What is evident from these reports are that both falls took place in the same parish, St Giles Cripplegate, yet given the size of that suburban parish this is perhaps not so surprising. The real coincidence comes when reference is made to the parish burial register. Here we find that the victim in 1684 was a plasterer named James Fox, the victim in 1685 was a man named John Cooper who we find was – and here’s the real coincidence – also a plasterer. So we have two men in the same occupation both falling to their deaths from ladders, in the same place and exactly one year apart. One suspects that for those who could remember the earlier event the 1685 incident gave them plenty to contemplate!

Between 1654 and 1735 the Bills of Mortality record the deaths of eighty-eight individuals who fell from ladders. This was not however the most significant cause of fatal falls, that was actually the more mundane situation of falling down stairs (which claimed 216 victims). Falling from ladders was however almost certainly related to occupational activities and hence we find bricklayers, carpenters painters and plasters in the accounts of ladder-related accidents. It is also notable that falls in these occupations also peaked during the months of May – the start of the building season – and again in August through to October – as building worked became intensified before winter weather curtailed such activity.

This week in 1728: Falling out of windows and into gin!

Posted in Accident, Bills of Mortality with tags , , , on 05/03/2012 by Craig Spence

As reported by the LondonBills of Mortality for the week of 5th March 1728:

1 bruised by a fall from a window at St Katherine Coleman;
1 found dead at St George the Martyr [Southwark];
1 found in the River of Thames, a boy unknown, buried at St Olave Southwark;
1 scalded in a distillers copper, a young man, at St James Clerkenwell.

A small but interesting group of fatalities from this first week of March in 1728. Falls from buildings, and especially windows, tended to occur disproportionately often during this first quarter of the year throughout the later 17th and early 18th centuries. Perhaps the first glimpses of warmer weather enticed people to open windows previously kept firmly shut against the colder weather, or maybe it just represents the recommencement of construction activity after the winter ‘break’.

Although adults were often found washed up on the shores of the Thames it was rarer to encounter the body of a child. Whether such fatalities were suicides, accident or murder victims was hard to tell, in this case however the first category might be fairly safely omitted. Finally the young man scalded to death was most likely a distiller’s (or brewer’s) servant or possibly apprentice. Just goes to show that it wasn’t only the consumers of gin who suffered early deaths but, as on this occasion, it could also be the manufacturers.

Hogarth’s ‘Gin Alley’ engraving of 1751 depicts the detrimental affects of gin but in this case on the consumers not the producers. We will return to this, and other of Hogarth’s works, in future posts as they often feature aspects of violent death in the metropolis.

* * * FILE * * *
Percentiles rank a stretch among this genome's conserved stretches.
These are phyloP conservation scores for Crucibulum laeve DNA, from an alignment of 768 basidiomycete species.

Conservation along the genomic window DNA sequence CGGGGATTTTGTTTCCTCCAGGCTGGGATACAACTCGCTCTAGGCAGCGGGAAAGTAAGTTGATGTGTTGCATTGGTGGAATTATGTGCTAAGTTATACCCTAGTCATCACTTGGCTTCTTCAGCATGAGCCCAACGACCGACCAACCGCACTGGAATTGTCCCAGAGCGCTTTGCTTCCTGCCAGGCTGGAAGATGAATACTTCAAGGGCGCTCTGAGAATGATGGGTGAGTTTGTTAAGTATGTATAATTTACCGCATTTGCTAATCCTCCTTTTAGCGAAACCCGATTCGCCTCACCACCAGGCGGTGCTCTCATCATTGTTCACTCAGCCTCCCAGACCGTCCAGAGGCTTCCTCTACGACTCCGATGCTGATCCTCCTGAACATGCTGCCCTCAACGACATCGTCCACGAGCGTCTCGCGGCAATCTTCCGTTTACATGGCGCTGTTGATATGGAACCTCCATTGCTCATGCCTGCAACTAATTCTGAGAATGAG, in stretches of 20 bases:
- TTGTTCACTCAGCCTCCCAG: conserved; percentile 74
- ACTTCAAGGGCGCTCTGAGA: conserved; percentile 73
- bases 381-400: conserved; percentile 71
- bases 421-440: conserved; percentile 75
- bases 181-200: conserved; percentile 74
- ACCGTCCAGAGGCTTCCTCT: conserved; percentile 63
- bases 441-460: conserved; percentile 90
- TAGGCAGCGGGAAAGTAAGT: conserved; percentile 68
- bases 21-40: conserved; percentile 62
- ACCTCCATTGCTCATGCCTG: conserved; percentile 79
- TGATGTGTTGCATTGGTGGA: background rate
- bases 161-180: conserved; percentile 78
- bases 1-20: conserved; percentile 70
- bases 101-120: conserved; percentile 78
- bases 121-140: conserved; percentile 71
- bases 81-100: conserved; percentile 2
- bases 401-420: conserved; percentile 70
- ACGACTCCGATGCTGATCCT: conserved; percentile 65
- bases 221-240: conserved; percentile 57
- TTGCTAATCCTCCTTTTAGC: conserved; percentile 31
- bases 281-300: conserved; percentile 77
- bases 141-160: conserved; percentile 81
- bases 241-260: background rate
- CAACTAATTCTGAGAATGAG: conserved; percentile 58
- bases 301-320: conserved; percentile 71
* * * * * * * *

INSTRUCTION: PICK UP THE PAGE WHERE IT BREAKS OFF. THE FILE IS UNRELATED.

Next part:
Buried alive in London’s filth

Posted in Accident, Bills of Mortality, Newspapers, Suicide with tags on 05/02/2012 by Craig Spence

As reported by the London Bills of Mortality for the week of 2nd February 1731:

1 cut his own throat being a lunatick at St Giles without Cripplegate;
3 found dead – 2 in the street at St Peter Cornhill and 1 at St George in the East;
A man killed by a large quantity of earth at St Giles without Cripplegate.

‘Two men digging under a laystall at Mountmill near Islington, a great quantity of earth fell upon them, whereby one was killed the other much hurt.’ The Gentleman’s Magazine, 5 February 1731.

London’s waste swept from streets and gutter, or extracted from cesspits, was collected and disposed of during the 17th and 18th centuries by being dumped at a number of sites on the outskirts of the built-up area of the city. Over the years such dumps, or laystalls, often became significant local landmarks forming mounds or mounts several tens of feet high (see the section of Rocque’s 1747 map shown below which indicates at least four of Islington’s laystalls; one of which may have been known as the ‘Mountmill’).

The material that made its way onto these laystalls was frequently scavenged by the poor for objects or materials that could be re-used, sold on or simply burnt as fuel. It would seem that on this occasion, as on several others, the unfortunate diggers undermined the inherently unstable mound and were buried alive in its filth and waste.

Section of Rocque’s map of 1747 showing the laystall mounds in the vicinity of the Islington Roads to the north ofLondon(the lower mound in the centre is possibly the ‘Mountmill’ in question as a road of that name is just to the south of this area).

For a modern take on this type of event see this blog entry on rubbish tip landslides, (see post of 22 June 2008).

Boys will be boys as they venture onto thin ice

Posted in Accident, Bills of Mortality, Newspapers with tags , , on 29/01/2012 by Craig Spence

As reported by the London Bills of Mortality for the week of 31st January 1721:

1 found dead at St Margaret Westminster
1 hanged himself being distracted at St Andrew Holborn
2 drowned in a pond by the breaking of the ice at St Leonard Shoreditch
1 killed with a sword at St Brides Fleet Street and buried at St Anne Blackfriars

The Bills report the deaths of two drowned in a pond in the semi-rural parish of St Leonard Shoreditch, clearly the weather was wintery as the two in question died after the ice they were on broke plunging them into the freezing water. The register of St Stephen Coleman Street records one of these deaths when it noted the burial on 6 February 1721 of ‘Aron Peter drowned in a pond of water by the sudden breaking of the ice where on he was sliding.’

Contemporary newspapers, such as  Applebee’s Original Weekly Journal and the Weekly Journal or Saturday’s Post, support the Bills of Mortality by making it clear that Aron did not die alone. The newspapers report ‘two boys, whose parents lives in Swan Alley, Coleman Street’ … ‘were drowned in the pond behind the Haberdashers Alms-House, the ice breaking under them as they were sliding on it’. With only one burial noted in the parish register of St Stephen Coleman Street it suggests that these boys were more likely friends and neighbours rather than brothers.